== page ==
A study by the Indian Society of Assisted Reproduction has highlighted that infertility affects roughly 10 to 14 per cent of Indian couples and is more common in cities, where one out of every six couples is seeking help.
More women are showing signs of declining fertility and low egg reserves after the age of 30. As more women enter their 30s without a child, trends and statistics point to delayed motherhood becoming the norm. Although the known triggers and physiological conditions continue to affect women’s hormones, latest research shows how a sedentary and plugged in lifestyle is robbing women of their work-life balance and affecting their gynaecological health. Sedentary lifestyle or physical inactivity is more likely to turn a woman infertile than a man. It often causes hormonal imbalance, polycystic ovarian disease and weight issues that impact the embryo. The Body Mass Index (BMI) is a crucial factor and being overweight or underweight isn’t conducive for egg production.
Causes of Infertility
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Infertility can be caused by disorders resulting in infrequent ovulation or no ovulation at all. The Polycystic Ovary Syndrome (PCOS), Hypothalamic Dysfunction and Premature Ovarian Failure are some of the common abnormalities.
Also, for some women, damaged fallopian tubes can lead to infertility as they prevent the sperm from reaching the egg or the fertilised egg from reaching the uterus.
Then there is endometriosis. This chronic disorder can damage the eggs and the sperm by causing inflammation in the body and the uterine lining. Polyps or tumour in the uterus, birth abnormalities, cervical stenosis and other uterine issues can also lead to infertility in women.
One of the biggest reasons for infertility is a sedentary and unhealthy lifestyle combined with excessive stress and an unhealthy diet. Unhealthy habits increase the chance of miscarriage and ectopic pregnancy, which can even result in infertility.
As women have effectively transitioned from the kitchen to the workplace, it has led to increased stress and compromising physical and emotional health. Young women are so preoccupied with pursuing their jobs and taking care of their homes on the same pitch that they overlook the reproductive cycle or biological clock. Various studies have been conducted by scientists all around the world to investigate the subject. The following are some of the significant findings of these studies:
*Owing to higher stress levels or physically demanding jobs, women are more likely to be infertile; women who have to lift or handle large goods at work are particularly vulnerable.
*Working women frequently overwork themselves, putting their bodies under unnecessary physical and mental stress.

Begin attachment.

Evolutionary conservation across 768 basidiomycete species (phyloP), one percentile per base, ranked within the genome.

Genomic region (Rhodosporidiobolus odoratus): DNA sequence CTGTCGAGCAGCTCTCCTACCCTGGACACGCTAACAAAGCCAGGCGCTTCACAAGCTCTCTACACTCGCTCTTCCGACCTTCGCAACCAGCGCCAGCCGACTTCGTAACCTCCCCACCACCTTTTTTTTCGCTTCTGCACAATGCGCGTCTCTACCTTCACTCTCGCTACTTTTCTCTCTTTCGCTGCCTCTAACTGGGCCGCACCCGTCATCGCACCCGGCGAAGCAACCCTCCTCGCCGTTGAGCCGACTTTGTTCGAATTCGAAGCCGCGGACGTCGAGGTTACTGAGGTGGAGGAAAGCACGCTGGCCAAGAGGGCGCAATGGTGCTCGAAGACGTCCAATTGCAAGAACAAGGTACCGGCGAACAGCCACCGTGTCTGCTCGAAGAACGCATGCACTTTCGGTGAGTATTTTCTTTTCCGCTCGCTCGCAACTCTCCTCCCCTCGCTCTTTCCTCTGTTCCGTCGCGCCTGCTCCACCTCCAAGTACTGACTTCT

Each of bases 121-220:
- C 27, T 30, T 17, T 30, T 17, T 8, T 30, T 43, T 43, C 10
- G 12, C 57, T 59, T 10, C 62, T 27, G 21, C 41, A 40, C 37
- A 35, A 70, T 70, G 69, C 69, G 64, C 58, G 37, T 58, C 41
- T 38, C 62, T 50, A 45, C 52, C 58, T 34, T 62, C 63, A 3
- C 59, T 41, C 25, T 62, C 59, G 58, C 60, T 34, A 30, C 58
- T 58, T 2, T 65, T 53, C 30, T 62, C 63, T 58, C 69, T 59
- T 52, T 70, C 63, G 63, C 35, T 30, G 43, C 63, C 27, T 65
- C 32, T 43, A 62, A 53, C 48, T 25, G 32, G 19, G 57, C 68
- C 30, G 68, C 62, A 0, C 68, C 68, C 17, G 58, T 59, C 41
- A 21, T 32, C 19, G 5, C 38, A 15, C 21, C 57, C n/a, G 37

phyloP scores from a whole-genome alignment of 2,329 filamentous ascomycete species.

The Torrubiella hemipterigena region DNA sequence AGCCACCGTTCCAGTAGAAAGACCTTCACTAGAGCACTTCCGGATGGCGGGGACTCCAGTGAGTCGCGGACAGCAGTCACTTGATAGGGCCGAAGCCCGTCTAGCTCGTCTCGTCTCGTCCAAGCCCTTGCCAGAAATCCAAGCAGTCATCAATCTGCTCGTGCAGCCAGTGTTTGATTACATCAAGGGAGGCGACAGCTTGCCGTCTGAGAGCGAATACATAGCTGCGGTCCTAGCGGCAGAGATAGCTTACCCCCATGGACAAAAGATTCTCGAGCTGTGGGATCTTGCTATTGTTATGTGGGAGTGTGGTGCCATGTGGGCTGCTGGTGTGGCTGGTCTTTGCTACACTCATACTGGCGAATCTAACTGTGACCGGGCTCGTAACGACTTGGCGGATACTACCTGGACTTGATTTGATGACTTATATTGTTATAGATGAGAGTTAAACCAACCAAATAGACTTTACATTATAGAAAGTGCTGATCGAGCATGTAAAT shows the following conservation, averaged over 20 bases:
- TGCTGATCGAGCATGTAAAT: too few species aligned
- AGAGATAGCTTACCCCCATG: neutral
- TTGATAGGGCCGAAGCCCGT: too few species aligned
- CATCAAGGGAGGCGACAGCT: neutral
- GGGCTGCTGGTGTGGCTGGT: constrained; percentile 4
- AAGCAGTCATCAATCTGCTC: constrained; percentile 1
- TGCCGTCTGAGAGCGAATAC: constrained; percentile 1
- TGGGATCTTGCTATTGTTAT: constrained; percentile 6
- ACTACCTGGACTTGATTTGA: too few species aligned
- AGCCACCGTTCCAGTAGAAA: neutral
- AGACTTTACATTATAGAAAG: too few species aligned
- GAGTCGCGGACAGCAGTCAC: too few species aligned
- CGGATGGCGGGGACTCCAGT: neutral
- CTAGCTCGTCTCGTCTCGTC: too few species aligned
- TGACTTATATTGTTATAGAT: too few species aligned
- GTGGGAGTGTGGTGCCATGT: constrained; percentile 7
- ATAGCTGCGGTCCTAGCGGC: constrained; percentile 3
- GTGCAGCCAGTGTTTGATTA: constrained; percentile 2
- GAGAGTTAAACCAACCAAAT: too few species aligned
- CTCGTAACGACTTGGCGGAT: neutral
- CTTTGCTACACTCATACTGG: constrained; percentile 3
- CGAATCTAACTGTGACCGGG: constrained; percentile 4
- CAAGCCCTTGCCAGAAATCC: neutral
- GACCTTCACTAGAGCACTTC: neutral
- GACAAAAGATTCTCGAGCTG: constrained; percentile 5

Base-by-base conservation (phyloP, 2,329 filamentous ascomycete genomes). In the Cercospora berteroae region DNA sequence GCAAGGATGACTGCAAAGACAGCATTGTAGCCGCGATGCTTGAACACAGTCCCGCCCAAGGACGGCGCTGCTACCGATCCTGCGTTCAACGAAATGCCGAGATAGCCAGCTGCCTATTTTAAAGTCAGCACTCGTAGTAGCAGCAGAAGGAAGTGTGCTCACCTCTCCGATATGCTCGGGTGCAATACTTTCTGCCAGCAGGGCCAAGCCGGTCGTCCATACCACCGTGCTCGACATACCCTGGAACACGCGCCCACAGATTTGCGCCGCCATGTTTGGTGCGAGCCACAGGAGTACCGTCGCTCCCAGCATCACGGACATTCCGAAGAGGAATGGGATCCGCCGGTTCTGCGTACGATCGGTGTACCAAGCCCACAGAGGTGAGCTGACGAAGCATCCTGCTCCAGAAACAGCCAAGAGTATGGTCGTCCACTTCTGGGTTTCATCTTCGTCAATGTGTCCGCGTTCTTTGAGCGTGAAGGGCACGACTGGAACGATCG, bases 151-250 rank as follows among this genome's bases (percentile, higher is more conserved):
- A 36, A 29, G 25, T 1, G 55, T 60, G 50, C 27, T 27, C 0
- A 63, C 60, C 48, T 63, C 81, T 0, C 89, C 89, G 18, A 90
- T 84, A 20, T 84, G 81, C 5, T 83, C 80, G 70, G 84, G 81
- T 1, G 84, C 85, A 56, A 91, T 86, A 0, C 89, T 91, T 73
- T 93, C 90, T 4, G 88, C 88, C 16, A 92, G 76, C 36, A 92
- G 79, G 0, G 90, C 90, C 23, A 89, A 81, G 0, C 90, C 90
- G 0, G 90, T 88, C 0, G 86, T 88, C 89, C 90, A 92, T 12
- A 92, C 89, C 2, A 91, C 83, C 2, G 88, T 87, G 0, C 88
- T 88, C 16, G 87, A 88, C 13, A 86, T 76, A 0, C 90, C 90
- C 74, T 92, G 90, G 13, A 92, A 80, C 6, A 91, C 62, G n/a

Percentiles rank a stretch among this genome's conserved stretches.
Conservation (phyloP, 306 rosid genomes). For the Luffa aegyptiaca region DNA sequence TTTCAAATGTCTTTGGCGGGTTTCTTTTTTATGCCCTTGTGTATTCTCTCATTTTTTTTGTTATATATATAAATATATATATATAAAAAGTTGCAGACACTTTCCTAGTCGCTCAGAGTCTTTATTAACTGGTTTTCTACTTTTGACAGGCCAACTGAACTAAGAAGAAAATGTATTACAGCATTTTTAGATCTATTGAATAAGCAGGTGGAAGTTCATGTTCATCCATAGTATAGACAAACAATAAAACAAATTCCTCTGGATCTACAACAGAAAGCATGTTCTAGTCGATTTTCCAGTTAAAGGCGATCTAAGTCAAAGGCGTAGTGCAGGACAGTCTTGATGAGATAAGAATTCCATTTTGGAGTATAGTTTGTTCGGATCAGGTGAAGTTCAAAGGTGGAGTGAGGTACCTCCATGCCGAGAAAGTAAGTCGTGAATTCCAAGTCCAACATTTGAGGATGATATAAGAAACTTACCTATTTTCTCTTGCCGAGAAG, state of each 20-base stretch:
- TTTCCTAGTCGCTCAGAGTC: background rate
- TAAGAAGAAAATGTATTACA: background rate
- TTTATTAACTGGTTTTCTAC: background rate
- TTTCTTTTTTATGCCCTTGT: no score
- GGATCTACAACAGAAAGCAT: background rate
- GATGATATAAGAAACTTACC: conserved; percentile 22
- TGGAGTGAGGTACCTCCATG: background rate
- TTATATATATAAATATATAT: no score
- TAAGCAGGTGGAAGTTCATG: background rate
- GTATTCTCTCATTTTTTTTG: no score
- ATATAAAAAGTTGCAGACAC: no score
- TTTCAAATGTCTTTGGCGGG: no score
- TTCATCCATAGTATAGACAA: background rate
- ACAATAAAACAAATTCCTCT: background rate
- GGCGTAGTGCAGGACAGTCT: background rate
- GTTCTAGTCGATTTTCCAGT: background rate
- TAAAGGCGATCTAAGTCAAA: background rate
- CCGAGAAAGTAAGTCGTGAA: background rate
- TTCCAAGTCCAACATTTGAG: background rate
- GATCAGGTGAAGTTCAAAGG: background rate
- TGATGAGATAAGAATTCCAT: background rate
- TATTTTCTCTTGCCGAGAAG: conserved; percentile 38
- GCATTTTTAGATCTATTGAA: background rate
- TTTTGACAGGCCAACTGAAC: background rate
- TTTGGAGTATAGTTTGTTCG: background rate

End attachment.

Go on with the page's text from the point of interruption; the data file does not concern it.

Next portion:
*Women’s hormones change as a result of excessive stress. It causes a decrease in estrogen levels, which are necessary for reproduction.
*In women who are subjected to physical stress at work, the number of antral follicles and eggs decreases.
*Women who work at night are more likely to be infertile and have lower egg counts. The night shifts are much against the body’s natural processes. Also, changes in sleep patterns induce hormonal abnormalities in women who work rotational shifts and result in Polycystic Ovarian disorders.
* Working mothers have the added stress while trying to balance family and work, which might result in secondary infertility (unable to conceive the second time).
* A plugged-in lifestyle may be causing more harm than good. Electromagnetic Waves (EMW) have been reported to partially induce adverse effects on women’s fertility and ability to reproduce. Some studies suggest that prolonged use of a laptop, mobile phone, tablet, microwave and such touch devices can delay egg production simply because they keep you static and not agile that’s necessary for hormones to be on an even keel.
Infertility is only one of the many issues that can negatively impact working women. Here are a few ways they can ease out of the problem.
* Take regular breaks to manage stress.
* Avoid snacking if working late nights.
* Concentrate on a nutritious and well-balanced diet.
* Develop healthy habits such as yoga and exercise.
*Maintain a healthy lifestyle
* Aim for work schedules that fall within the office hours, so that you are not taking on an extra burden.
Medical advances to the rescue
Over the last decade, the number of infertile couples and fertility treatment providers in India has increased significantly.
With breakthroughs in medical technology, infertile couples can now have biological children with the help of In Vitro Fertilisation (IVF), Intracytoplasmic Sperm Injection (ICSI), Intrauterine Insemination (IUI) and so on. In Vitro Fertilisation (IVF) has been successful in about 90 per cent of cases and it is estimated that, worldwide, over eight million babies have been born through this procedure. But before consulting a specialist, try out a few lifestyle changes.
Dr Rutuja R Athawale is an infertility specialist